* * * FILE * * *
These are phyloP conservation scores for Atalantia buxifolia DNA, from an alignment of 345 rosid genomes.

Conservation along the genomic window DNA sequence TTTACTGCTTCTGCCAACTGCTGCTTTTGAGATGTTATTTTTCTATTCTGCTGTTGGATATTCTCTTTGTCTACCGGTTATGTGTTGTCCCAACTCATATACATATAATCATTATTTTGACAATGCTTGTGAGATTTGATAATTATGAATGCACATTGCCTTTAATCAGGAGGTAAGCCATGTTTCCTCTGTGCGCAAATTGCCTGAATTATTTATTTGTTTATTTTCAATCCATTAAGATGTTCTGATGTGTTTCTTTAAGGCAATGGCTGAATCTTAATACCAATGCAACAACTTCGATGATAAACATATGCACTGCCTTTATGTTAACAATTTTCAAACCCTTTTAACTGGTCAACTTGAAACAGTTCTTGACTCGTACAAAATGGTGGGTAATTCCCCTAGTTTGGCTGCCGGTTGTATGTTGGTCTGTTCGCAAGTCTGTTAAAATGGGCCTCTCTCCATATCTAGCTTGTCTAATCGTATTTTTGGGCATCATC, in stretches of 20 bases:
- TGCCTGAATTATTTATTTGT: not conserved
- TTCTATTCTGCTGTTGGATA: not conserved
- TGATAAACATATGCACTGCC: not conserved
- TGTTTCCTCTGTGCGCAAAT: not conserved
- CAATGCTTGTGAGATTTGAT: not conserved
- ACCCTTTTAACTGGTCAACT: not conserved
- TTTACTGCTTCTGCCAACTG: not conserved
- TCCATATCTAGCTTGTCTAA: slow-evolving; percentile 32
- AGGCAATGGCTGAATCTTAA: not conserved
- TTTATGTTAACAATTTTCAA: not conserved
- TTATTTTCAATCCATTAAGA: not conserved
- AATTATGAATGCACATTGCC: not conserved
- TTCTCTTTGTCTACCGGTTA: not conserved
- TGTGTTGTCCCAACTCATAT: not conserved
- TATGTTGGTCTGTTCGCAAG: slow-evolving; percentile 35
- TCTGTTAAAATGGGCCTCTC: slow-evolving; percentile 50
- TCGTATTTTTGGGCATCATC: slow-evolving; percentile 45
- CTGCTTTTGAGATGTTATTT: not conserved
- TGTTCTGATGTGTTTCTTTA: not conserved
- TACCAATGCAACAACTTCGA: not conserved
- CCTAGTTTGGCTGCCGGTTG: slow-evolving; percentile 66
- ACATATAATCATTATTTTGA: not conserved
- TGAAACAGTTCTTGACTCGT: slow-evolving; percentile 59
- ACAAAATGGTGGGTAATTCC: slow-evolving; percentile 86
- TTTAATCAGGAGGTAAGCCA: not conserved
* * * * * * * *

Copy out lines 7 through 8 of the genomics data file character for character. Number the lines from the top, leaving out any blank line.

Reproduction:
- CAATGCTTGTGAGATTTGAT: not conserved
- ACCCTTTTAACTGGTCAACT: not conserved